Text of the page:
Tube Furnace

A tube furnace is an electric heating device used to conduct syntheses and purification of inorganic compounds and occasionally in organic synthesis.

Its design consists of a cylindrical cavity surrounded by heating coils that are embedded in a thermally insulating matrix, Temperature can be controlled by feedback from thermocouples.

Tube furnace two or more heating zones useful for transport experiments, It can be used for ramping, soaking, sintering and more options.

Tube furnace can be produced up to 1800°C, Common material for the reaction tubes include alumina, Pyrex, and fused quartz. If corrosive materials used, we could use molybdenum, and tungsten tubes can be used.

Why We need Tube Furnace:

Numerous thermal processing formats are available to researchers and manufacturers handling relatively small-volume samples or operations with low throughput. At these scales, benchtop laboratory ovens tend to excel – yet the geometry of the thermal processing chamber can be a limiting factor in certain application areas.R&D into the generation of fine ceramic filaments led to the very first cylindrical heating chambers in the early 20th Century, and the tube furnace has since become a common sight on factory floors and in materials laboratories worldwide.

Application of Tube Furnaces:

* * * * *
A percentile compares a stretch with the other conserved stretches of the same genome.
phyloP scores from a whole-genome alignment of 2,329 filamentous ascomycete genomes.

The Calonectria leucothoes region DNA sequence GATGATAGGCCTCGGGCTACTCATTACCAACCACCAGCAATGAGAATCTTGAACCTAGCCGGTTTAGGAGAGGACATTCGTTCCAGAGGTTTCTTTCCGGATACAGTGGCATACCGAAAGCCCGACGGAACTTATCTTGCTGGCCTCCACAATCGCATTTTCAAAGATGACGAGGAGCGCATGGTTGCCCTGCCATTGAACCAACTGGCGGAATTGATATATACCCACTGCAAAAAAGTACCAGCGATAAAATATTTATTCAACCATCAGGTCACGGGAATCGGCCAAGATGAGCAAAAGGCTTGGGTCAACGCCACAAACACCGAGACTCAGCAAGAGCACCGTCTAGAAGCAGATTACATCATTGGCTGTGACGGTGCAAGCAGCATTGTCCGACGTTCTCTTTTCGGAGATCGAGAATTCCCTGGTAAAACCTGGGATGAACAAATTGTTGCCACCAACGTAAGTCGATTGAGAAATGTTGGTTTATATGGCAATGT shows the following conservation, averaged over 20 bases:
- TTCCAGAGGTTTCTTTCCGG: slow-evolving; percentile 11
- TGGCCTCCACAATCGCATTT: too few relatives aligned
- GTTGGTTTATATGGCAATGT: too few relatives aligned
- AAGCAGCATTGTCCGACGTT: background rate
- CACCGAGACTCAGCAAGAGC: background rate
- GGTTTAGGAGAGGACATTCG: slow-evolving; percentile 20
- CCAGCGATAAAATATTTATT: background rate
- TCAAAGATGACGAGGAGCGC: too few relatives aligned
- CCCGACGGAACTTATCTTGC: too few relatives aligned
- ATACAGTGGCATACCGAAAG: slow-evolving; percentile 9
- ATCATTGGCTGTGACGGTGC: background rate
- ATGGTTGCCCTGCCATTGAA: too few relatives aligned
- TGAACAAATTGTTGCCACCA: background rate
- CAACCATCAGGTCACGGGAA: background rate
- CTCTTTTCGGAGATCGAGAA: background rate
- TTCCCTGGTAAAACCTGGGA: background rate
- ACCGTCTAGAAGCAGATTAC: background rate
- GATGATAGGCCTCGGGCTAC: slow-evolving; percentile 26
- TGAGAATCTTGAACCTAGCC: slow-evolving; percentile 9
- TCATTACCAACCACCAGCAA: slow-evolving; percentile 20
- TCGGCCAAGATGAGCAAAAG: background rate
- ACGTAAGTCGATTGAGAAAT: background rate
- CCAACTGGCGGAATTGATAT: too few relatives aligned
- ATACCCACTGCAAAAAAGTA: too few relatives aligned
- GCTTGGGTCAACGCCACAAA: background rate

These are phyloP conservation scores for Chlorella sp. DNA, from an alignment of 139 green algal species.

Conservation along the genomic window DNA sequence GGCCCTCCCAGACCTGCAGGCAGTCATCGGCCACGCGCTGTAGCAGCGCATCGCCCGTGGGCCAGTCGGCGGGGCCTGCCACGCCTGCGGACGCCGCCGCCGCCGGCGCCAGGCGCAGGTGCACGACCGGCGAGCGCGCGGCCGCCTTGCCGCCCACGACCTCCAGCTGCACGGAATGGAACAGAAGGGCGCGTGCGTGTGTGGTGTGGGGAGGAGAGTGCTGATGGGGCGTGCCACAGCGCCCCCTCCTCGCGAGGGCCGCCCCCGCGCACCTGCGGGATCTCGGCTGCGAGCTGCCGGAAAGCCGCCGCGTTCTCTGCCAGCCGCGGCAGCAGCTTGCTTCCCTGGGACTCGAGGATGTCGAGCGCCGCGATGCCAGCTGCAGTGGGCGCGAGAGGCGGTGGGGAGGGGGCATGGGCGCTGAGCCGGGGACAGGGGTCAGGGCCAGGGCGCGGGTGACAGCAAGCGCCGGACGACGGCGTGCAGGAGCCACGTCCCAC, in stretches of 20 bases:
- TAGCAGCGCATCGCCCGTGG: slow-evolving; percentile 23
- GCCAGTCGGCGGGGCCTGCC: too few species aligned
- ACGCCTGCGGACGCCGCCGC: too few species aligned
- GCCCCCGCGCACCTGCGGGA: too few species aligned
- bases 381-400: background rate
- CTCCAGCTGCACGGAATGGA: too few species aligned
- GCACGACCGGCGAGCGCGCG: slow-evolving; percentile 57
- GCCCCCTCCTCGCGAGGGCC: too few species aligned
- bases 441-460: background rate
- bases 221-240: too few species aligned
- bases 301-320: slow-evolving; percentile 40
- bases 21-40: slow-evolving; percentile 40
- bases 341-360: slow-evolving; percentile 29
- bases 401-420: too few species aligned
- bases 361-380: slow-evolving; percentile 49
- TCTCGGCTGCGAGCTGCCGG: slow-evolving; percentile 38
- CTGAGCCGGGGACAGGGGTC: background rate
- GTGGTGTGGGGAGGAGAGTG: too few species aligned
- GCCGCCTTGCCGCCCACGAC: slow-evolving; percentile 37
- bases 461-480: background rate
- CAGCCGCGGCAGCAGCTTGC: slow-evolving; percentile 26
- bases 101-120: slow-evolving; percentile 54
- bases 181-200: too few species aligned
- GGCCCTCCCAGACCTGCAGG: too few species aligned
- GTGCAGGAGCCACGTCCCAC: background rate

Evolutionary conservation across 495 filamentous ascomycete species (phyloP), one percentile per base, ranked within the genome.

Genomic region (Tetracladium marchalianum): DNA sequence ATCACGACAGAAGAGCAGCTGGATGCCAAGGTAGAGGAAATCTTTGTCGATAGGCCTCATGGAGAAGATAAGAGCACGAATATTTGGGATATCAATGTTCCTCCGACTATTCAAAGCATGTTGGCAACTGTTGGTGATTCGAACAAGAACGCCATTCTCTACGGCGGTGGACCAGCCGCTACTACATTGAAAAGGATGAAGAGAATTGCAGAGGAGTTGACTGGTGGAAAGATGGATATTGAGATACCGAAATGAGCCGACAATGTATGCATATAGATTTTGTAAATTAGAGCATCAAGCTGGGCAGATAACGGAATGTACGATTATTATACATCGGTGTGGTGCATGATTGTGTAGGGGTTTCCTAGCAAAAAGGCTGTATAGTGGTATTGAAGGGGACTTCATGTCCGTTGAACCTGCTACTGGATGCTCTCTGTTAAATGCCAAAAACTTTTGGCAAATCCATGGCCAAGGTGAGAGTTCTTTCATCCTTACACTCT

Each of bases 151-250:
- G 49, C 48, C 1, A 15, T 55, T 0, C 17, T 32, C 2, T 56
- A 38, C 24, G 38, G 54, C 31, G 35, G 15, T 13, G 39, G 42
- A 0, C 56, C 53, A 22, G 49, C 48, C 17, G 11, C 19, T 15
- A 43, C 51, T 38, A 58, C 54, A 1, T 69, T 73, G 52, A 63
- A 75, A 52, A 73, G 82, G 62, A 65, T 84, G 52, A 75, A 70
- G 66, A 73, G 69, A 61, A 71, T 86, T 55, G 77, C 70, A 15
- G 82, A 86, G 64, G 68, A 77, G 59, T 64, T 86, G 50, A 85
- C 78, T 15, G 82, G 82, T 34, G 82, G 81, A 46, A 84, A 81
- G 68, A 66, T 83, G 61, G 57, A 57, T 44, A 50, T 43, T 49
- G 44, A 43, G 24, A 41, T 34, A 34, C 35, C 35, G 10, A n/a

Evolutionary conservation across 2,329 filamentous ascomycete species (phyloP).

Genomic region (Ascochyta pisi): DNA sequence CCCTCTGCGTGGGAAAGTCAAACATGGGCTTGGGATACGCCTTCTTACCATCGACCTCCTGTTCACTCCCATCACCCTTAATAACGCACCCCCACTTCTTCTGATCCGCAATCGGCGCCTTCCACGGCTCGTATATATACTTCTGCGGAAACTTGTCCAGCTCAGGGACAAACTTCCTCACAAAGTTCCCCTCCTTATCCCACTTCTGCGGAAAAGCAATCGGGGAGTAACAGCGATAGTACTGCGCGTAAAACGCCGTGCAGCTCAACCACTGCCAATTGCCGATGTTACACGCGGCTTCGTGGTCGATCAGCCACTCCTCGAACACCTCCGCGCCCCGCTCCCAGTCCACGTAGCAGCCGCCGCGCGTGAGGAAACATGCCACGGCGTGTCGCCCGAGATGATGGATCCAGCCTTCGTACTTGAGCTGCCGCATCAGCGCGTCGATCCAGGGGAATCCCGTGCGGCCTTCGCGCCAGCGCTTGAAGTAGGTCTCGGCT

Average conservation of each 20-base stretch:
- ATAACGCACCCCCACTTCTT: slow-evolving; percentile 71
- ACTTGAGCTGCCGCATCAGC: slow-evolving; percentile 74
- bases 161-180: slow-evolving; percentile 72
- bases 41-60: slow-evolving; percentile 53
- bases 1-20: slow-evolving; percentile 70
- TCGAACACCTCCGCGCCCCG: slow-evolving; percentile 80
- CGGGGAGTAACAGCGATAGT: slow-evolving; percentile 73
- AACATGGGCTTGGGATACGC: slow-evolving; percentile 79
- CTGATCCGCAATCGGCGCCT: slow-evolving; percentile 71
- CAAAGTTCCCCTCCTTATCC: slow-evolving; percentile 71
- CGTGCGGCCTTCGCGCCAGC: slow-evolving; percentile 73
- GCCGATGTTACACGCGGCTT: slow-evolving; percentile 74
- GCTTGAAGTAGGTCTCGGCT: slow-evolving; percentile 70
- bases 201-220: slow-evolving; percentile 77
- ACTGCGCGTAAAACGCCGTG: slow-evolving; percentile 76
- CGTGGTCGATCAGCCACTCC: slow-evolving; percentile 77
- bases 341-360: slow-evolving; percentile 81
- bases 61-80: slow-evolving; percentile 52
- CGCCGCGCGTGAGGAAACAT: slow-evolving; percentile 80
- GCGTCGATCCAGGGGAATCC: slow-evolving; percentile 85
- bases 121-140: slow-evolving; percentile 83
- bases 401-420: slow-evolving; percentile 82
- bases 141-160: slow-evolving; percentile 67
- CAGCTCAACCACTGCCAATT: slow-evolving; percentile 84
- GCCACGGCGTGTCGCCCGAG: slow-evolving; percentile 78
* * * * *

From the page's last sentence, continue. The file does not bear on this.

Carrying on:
Tube furnaces are used for a broad range of thermal processes, including inorganic and organic purification; accelerated aging; annealing; coating; drying; and much more. As a result, they have proven integral in a broad range of heat treatment markets.

The primary reason to use a tube furnace is the unmatched thermal uniformity offered by cylindrical heaters. Components in a single-zone chamber are subjected to consistent heating values exceeding 1000°C (1832°F) across a full 360° axis, which ensures optimal distribution of heat across the full cross-section of the part. This makes tube furnaces ideal for sensitive thermal processing applications, such as thermocouple calibration.

Tube furnaces can also be integrated with multiple heating zones to elevate the processing capabilities of the instrument. This allows a fully controllable temperature gradient to finely-tune the heat-up and cool-down stages of thermal processing. It can also limit peak temperatures to specific areas of interest on a part – typically the central section, which leaves either end safe to handle with additional machinery. This is useful in a range of materials testing applications, enabling accurate characterizations of material mechanical properties at elevated temperatures.

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